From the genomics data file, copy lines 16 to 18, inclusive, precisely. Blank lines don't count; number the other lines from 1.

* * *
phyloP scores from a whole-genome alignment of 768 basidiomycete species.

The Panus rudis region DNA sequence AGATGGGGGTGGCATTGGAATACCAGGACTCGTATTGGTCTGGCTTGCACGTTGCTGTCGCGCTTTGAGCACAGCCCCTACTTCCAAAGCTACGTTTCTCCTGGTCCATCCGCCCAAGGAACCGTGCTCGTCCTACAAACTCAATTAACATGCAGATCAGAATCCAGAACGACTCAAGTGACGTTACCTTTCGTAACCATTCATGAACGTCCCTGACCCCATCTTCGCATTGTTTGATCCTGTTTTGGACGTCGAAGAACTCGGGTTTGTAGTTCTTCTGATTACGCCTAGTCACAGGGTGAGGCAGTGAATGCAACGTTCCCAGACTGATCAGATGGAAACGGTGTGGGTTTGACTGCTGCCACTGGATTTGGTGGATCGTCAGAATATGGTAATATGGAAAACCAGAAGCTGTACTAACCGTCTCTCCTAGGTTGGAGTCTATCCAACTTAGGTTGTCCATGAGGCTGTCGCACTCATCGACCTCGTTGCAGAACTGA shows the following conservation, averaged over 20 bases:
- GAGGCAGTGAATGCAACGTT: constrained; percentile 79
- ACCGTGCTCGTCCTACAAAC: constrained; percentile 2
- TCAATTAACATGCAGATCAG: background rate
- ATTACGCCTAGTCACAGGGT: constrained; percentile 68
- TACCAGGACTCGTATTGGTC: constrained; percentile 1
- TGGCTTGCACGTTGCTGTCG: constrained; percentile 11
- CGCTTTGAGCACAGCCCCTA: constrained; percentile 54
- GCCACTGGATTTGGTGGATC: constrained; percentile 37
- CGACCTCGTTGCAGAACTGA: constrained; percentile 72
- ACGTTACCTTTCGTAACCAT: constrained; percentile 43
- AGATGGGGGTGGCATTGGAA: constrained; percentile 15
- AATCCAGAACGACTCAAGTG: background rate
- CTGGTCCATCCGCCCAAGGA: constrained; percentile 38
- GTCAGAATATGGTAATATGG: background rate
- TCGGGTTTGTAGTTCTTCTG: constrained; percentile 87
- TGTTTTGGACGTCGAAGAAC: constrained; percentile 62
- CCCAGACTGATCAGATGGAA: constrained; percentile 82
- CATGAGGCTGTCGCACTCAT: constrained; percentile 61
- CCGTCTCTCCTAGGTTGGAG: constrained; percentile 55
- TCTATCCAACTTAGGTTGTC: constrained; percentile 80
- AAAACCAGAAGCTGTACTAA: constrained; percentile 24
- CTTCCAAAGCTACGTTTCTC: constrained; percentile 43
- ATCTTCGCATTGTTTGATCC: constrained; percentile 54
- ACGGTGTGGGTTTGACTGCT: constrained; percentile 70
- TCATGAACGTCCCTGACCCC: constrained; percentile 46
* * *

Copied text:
- GTCAGAATATGGTAATATGG: background rate
- TCGGGTTTGTAGTTCTTCTG: constrained; percentile 87
- TGTTTTGGACGTCGAAGAAC: constrained; percentile 62